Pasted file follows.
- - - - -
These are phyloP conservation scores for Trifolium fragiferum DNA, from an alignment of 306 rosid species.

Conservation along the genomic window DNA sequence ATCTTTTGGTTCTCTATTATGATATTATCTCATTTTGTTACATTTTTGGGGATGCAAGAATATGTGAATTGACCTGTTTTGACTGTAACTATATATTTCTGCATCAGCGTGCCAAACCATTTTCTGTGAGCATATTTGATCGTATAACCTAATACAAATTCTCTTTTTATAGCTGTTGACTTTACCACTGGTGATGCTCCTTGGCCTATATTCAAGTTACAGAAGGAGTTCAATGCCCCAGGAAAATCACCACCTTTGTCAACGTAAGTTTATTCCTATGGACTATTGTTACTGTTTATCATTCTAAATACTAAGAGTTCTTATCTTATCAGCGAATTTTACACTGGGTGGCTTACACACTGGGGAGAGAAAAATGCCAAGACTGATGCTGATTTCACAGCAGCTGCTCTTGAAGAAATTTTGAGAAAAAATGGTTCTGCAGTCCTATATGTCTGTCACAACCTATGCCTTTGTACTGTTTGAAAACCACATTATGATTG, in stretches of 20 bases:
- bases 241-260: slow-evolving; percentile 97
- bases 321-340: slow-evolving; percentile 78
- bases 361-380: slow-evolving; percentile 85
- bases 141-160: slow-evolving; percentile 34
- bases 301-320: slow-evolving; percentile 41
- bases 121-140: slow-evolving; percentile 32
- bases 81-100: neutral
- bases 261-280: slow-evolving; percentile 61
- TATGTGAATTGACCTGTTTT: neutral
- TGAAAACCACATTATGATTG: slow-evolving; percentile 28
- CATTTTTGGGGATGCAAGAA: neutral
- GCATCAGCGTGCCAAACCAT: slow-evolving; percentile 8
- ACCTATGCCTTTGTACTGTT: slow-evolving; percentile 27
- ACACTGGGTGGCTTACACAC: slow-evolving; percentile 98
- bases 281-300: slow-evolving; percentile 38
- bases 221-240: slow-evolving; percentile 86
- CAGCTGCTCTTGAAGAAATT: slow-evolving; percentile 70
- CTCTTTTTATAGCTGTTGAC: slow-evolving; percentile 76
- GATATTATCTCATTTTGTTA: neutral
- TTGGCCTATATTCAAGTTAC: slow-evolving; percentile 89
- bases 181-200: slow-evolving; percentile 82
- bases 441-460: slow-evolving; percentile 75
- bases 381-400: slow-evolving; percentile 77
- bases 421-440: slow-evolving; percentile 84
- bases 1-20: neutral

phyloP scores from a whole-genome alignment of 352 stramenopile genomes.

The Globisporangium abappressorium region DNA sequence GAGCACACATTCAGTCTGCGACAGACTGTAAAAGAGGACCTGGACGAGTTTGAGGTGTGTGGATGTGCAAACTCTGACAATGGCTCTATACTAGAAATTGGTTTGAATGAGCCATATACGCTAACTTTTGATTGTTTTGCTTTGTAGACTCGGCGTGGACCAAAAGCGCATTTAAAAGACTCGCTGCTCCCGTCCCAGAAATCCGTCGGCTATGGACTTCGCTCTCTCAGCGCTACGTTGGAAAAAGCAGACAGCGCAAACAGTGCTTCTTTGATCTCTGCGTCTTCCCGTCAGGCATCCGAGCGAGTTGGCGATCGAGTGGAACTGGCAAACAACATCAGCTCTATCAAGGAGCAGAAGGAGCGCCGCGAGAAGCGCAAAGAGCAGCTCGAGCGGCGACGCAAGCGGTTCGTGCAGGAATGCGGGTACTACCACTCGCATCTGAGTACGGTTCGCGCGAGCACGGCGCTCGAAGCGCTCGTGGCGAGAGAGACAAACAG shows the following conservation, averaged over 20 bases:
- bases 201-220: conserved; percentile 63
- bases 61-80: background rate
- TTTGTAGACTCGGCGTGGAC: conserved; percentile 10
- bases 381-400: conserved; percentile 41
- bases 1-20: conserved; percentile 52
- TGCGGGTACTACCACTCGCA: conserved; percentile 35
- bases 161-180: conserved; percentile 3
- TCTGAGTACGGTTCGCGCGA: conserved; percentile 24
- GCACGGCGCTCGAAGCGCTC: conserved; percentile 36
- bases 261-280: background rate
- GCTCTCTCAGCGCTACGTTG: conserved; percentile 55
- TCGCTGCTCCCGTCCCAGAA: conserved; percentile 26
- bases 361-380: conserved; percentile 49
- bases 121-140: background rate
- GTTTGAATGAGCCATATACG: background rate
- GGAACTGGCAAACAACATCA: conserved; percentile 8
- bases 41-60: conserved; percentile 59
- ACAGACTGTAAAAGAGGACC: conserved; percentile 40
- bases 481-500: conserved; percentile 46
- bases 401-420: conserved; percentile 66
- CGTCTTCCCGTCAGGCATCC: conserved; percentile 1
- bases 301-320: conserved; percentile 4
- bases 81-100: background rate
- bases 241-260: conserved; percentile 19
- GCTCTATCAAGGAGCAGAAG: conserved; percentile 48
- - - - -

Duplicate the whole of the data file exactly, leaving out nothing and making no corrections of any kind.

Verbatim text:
These are phyloP conservation scores for Trifolium fragiferum DNA, from an alignment of 306 rosid species.

Conservation along the genomic window DNA sequence ATCTTTTGGTTCTCTATTATGATATTATCTCATTTTGTTACATTTTTGGGGATGCAAGAATATGTGAATTGACCTGTTTTGACTGTAACTATATATTTCTGCATCAGCGTGCCAAACCATTTTCTGTGAGCATATTTGATCGTATAACCTAATACAAATTCTCTTTTTATAGCTGTTGACTTTACCACTGGTGATGCTCCTTGGCCTATATTCAAGTTACAGAAGGAGTTCAATGCCCCAGGAAAATCACCACCTTTGTCAACGTAAGTTTATTCCTATGGACTATTGTTACTGTTTATCATTCTAAATACTAAGAGTTCTTATCTTATCAGCGAATTTTACACTGGGTGGCTTACACACTGGGGAGAGAAAAATGCCAAGACTGATGCTGATTTCACAGCAGCTGCTCTTGAAGAAATTTTGAGAAAAAATGGTTCTGCAGTCCTATATGTCTGTCACAACCTATGCCTTTGTACTGTTTGAAAACCACATTATGATTG, in stretches of 20 bases:
- bases 241-260: slow-evolving; percentile 97
- bases 321-340: slow-evolving; percentile 78
- bases 361-380: slow-evolving; percentile 85
- bases 141-160: slow-evolving; percentile 34
- bases 301-320: slow-evolving; percentile 41
- bases 121-140: slow-evolving; percentile 32
- bases 81-100: neutral
- bases 261-280: slow-evolving; percentile 61
- TATGTGAATTGACCTGTTTT: neutral
- TGAAAACCACATTATGATTG: slow-evolving; percentile 28
- CATTTTTGGGGATGCAAGAA: neutral
- GCATCAGCGTGCCAAACCAT: slow-evolving; percentile 8
- ACCTATGCCTTTGTACTGTT: slow-evolving; percentile 27
- ACACTGGGTGGCTTACACAC: slow-evolving; percentile 98
- bases 281-300: slow-evolving; percentile 38
- bases 221-240: slow-evolving; percentile 86
- CAGCTGCTCTTGAAGAAATT: slow-evolving; percentile 70
- CTCTTTTTATAGCTGTTGAC: slow-evolving; percentile 76
- GATATTATCTCATTTTGTTA: neutral
- TTGGCCTATATTCAAGTTAC: slow-evolving; percentile 89
- bases 181-200: slow-evolving; percentile 82
- bases 441-460: slow-evolving; percentile 75
- bases 381-400: slow-evolving; percentile 77
- bases 421-440: slow-evolving; percentile 84
- bases 1-20: neutral

phyloP scores from a whole-genome alignment of 352 stramenopile genomes.

The Globisporangium abappressorium region DNA sequence GAGCACACATTCAGTCTGCGACAGACTGTAAAAGAGGACCTGGACGAGTTTGAGGTGTGTGGATGTGCAAACTCTGACAATGGCTCTATACTAGAAATTGGTTTGAATGAGCCATATACGCTAACTTTTGATTGTTTTGCTTTGTAGACTCGGCGTGGACCAAAAGCGCATTTAAAAGACTCGCTGCTCCCGTCCCAGAAATCCGTCGGCTATGGACTTCGCTCTCTCAGCGCTACGTTGGAAAAAGCAGACAGCGCAAACAGTGCTTCTTTGATCTCTGCGTCTTCCCGTCAGGCATCCGAGCGAGTTGGCGATCGAGTGGAACTGGCAAACAACATCAGCTCTATCAAGGAGCAGAAGGAGCGCCGCGAGAAGCGCAAAGAGCAGCTCGAGCGGCGACGCAAGCGGTTCGTGCAGGAATGCGGGTACTACCACTCGCATCTGAGTACGGTTCGCGCGAGCACGGCGCTCGAAGCGCTCGTGGCGAGAGAGACAAACAG shows the following conservation, averaged over 20 bases:
- bases 201-220: conserved; percentile 63
- bases 61-80: background rate
- TTTGTAGACTCGGCGTGGAC: conserved; percentile 10
- bases 381-400: conserved; percentile 41
- bases 1-20: conserved; percentile 52
- TGCGGGTACTACCACTCGCA: conserved; percentile 35
- bases 161-180: conserved; percentile 3
- TCTGAGTACGGTTCGCGCGA: conserved; percentile 24
- GCACGGCGCTCGAAGCGCTC: conserved; percentile 36
- bases 261-280: background rate
- GCTCTCTCAGCGCTACGTTG: conserved; percentile 55
- TCGCTGCTCCCGTCCCAGAA: conserved; percentile 26
- bases 361-380: conserved; percentile 49
- bases 121-140: background rate
- GTTTGAATGAGCCATATACG: background rate
- GGAACTGGCAAACAACATCA: conserved; percentile 8
- bases 41-60: conserved; percentile 59
- ACAGACTGTAAAAGAGGACC: conserved; percentile 40
- bases 481-500: conserved; percentile 46
- bases 401-420: conserved; percentile 66
- CGTCTTCCCGTCAGGCATCC: conserved; percentile 1
- bases 301-320: conserved; percentile 4
- bases 81-100: background rate
- bases 241-260: conserved; percentile 19
- GCTCTATCAAGGAGCAGAAG: conserved; percentile 48